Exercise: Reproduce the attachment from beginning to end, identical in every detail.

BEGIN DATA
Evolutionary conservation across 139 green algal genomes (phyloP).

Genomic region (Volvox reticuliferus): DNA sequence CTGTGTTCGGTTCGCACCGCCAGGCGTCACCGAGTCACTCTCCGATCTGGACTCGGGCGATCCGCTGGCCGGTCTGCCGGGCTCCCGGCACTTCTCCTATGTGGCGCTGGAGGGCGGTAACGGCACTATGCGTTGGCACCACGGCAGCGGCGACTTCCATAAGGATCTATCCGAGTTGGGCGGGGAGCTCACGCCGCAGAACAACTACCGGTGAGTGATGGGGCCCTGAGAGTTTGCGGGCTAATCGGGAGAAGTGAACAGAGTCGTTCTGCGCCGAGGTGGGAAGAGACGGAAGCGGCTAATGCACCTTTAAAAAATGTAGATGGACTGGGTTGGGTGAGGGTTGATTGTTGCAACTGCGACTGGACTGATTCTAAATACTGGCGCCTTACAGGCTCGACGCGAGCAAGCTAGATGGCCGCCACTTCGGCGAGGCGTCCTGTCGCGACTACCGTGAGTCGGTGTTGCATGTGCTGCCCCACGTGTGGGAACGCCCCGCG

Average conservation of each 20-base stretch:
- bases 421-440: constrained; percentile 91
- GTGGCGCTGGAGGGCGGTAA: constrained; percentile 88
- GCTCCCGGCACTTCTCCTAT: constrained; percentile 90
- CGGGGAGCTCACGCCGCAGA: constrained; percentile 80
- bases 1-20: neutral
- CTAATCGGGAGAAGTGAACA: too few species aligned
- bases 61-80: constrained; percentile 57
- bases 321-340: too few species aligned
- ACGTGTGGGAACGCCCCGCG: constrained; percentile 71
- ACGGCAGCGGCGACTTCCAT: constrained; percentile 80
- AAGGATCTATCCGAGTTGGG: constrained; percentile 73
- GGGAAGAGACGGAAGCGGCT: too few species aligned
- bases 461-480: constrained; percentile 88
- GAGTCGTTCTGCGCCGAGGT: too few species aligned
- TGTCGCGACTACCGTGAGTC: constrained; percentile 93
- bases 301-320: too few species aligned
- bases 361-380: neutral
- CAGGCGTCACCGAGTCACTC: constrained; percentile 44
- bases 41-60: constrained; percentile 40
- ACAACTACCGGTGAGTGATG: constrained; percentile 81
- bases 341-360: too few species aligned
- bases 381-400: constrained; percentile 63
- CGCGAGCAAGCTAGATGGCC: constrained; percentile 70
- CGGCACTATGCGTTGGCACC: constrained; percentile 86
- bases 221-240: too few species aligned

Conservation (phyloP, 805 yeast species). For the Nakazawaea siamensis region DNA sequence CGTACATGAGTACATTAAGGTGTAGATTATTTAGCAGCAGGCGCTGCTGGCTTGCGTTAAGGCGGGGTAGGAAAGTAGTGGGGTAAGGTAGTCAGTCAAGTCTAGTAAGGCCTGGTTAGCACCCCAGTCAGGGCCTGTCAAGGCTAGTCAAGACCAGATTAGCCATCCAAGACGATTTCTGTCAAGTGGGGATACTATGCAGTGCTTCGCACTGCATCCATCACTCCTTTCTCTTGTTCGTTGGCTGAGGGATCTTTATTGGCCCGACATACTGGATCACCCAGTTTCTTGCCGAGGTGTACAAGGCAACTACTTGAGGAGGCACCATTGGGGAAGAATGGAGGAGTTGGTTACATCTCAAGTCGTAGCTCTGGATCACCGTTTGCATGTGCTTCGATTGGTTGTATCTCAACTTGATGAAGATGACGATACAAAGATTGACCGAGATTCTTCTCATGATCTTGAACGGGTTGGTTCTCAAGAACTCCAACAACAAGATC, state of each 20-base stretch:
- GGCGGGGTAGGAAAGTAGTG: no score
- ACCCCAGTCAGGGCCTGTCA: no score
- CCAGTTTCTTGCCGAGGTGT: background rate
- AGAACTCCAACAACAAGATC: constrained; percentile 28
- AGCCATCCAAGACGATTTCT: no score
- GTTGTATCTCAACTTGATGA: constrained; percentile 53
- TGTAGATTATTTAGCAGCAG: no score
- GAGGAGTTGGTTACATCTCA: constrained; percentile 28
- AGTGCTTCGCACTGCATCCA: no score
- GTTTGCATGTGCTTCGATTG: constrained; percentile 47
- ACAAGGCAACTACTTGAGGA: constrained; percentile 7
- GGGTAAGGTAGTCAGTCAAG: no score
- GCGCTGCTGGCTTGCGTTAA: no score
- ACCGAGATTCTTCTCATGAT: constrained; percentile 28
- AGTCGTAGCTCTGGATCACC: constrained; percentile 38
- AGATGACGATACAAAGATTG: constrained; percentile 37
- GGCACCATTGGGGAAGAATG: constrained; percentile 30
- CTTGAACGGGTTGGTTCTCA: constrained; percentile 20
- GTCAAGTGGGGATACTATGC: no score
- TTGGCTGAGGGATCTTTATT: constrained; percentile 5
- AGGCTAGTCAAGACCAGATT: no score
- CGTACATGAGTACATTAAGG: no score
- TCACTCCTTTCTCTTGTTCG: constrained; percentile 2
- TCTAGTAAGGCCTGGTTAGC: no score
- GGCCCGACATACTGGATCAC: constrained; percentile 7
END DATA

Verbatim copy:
Evolutionary conservation across 139 green algal genomes (phyloP).

Genomic region (Volvox reticuliferus): DNA sequence CTGTGTTCGGTTCGCACCGCCAGGCGTCACCGAGTCACTCTCCGATCTGGACTCGGGCGATCCGCTGGCCGGTCTGCCGGGCTCCCGGCACTTCTCCTATGTGGCGCTGGAGGGCGGTAACGGCACTATGCGTTGGCACCACGGCAGCGGCGACTTCCATAAGGATCTATCCGAGTTGGGCGGGGAGCTCACGCCGCAGAACAACTACCGGTGAGTGATGGGGCCCTGAGAGTTTGCGGGCTAATCGGGAGAAGTGAACAGAGTCGTTCTGCGCCGAGGTGGGAAGAGACGGAAGCGGCTAATGCACCTTTAAAAAATGTAGATGGACTGGGTTGGGTGAGGGTTGATTGTTGCAACTGCGACTGGACTGATTCTAAATACTGGCGCCTTACAGGCTCGACGCGAGCAAGCTAGATGGCCGCCACTTCGGCGAGGCGTCCTGTCGCGACTACCGTGAGTCGGTGTTGCATGTGCTGCCCCACGTGTGGGAACGCCCCGCG

Average conservation of each 20-base stretch:
- bases 421-440: constrained; percentile 91
- GTGGCGCTGGAGGGCGGTAA: constrained; percentile 88
- GCTCCCGGCACTTCTCCTAT: constrained; percentile 90
- CGGGGAGCTCACGCCGCAGA: constrained; percentile 80
- bases 1-20: neutral
- CTAATCGGGAGAAGTGAACA: too few species aligned
- bases 61-80: constrained; percentile 57
- bases 321-340: too few species aligned
- ACGTGTGGGAACGCCCCGCG: constrained; percentile 71
- ACGGCAGCGGCGACTTCCAT: constrained; percentile 80
- AAGGATCTATCCGAGTTGGG: constrained; percentile 73
- GGGAAGAGACGGAAGCGGCT: too few species aligned
- bases 461-480: constrained; percentile 88
- GAGTCGTTCTGCGCCGAGGT: too few species aligned
- TGTCGCGACTACCGTGAGTC: constrained; percentile 93
- bases 301-320: too few species aligned
- bases 361-380: neutral
- CAGGCGTCACCGAGTCACTC: constrained; percentile 44
- bases 41-60: constrained; percentile 40
- ACAACTACCGGTGAGTGATG: constrained; percentile 81
- bases 341-360: too few species aligned
- bases 381-400: constrained; percentile 63
- CGCGAGCAAGCTAGATGGCC: constrained; percentile 70
- CGGCACTATGCGTTGGCACC: constrained; percentile 86
- bases 221-240: too few species aligned

Conservation (phyloP, 805 yeast species). For the Nakazawaea siamensis region DNA sequence CGTACATGAGTACATTAAGGTGTAGATTATTTAGCAGCAGGCGCTGCTGGCTTGCGTTAAGGCGGGGTAGGAAAGTAGTGGGGTAAGGTAGTCAGTCAAGTCTAGTAAGGCCTGGTTAGCACCCCAGTCAGGGCCTGTCAAGGCTAGTCAAGACCAGATTAGCCATCCAAGACGATTTCTGTCAAGTGGGGATACTATGCAGTGCTTCGCACTGCATCCATCACTCCTTTCTCTTGTTCGTTGGCTGAGGGATCTTTATTGGCCCGACATACTGGATCACCCAGTTTCTTGCCGAGGTGTACAAGGCAACTACTTGAGGAGGCACCATTGGGGAAGAATGGAGGAGTTGGTTACATCTCAAGTCGTAGCTCTGGATCACCGTTTGCATGTGCTTCGATTGGTTGTATCTCAACTTGATGAAGATGACGATACAAAGATTGACCGAGATTCTTCTCATGATCTTGAACGGGTTGGTTCTCAAGAACTCCAACAACAAGATC, state of each 20-base stretch:
- GGCGGGGTAGGAAAGTAGTG: no score
- ACCCCAGTCAGGGCCTGTCA: no score
- CCAGTTTCTTGCCGAGGTGT: background rate
- AGAACTCCAACAACAAGATC: constrained; percentile 28
- AGCCATCCAAGACGATTTCT: no score
- GTTGTATCTCAACTTGATGA: constrained; percentile 53
- TGTAGATTATTTAGCAGCAG: no score
- GAGGAGTTGGTTACATCTCA: constrained; percentile 28
- AGTGCTTCGCACTGCATCCA: no score
- GTTTGCATGTGCTTCGATTG: constrained; percentile 47
- ACAAGGCAACTACTTGAGGA: constrained; percentile 7
- GGGTAAGGTAGTCAGTCAAG: no score
- GCGCTGCTGGCTTGCGTTAA: no score
- ACCGAGATTCTTCTCATGAT: constrained; percentile 28
- AGTCGTAGCTCTGGATCACC: constrained; percentile 38
- AGATGACGATACAAAGATTG: constrained; percentile 37
- GGCACCATTGGGGAAGAATG: constrained; percentile 30
- CTTGAACGGGTTGGTTCTCA: constrained; percentile 20
- GTCAAGTGGGGATACTATGC: no score
- TTGGCTGAGGGATCTTTATT: constrained; percentile 5
- AGGCTAGTCAAGACCAGATT: no score
- CGTACATGAGTACATTAAGG: no score
- TCACTCCTTTCTCTTGTTCG: constrained; percentile 2
- TCTAGTAAGGCCTGGTTAGC: no score
- GGCCCGACATACTGGATCAC: constrained; percentile 7